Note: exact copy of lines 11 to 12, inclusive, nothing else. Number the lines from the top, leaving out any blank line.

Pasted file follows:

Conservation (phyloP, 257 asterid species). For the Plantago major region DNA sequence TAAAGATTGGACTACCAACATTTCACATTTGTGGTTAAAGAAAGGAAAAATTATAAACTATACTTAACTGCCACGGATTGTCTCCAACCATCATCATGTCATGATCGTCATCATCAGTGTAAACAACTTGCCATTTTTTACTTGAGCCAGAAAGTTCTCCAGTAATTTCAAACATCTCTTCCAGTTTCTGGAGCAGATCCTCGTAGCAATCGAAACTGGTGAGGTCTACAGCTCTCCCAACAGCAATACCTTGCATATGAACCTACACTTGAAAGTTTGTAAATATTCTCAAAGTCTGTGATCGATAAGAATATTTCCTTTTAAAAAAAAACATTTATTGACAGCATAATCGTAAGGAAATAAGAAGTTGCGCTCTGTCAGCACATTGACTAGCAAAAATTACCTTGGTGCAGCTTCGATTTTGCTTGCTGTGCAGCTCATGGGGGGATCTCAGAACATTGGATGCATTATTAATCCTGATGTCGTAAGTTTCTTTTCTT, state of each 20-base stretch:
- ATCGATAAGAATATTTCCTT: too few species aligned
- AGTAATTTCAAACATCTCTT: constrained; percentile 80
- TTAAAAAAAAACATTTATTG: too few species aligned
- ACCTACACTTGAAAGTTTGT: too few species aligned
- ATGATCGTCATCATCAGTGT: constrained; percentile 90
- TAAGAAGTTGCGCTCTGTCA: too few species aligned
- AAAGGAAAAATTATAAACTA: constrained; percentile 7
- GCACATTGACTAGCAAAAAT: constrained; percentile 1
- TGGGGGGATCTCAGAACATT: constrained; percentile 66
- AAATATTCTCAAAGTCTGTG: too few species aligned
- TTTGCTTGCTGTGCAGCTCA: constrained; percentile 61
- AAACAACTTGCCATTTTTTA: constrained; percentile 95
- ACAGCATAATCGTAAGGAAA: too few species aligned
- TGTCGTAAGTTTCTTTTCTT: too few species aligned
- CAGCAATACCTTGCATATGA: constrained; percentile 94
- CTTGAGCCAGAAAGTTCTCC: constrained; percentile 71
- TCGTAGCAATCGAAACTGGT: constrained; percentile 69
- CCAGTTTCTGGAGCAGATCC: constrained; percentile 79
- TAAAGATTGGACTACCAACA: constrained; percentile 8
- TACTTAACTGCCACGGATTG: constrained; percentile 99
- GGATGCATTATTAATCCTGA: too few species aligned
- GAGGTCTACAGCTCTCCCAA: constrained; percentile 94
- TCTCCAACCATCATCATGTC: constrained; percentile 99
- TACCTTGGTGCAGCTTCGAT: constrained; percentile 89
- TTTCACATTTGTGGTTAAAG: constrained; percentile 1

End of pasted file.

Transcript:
- AAATATTCTCAAAGTCTGTG: too few species aligned
- TTTGCTTGCTGTGCAGCTCA: constrained; percentile 61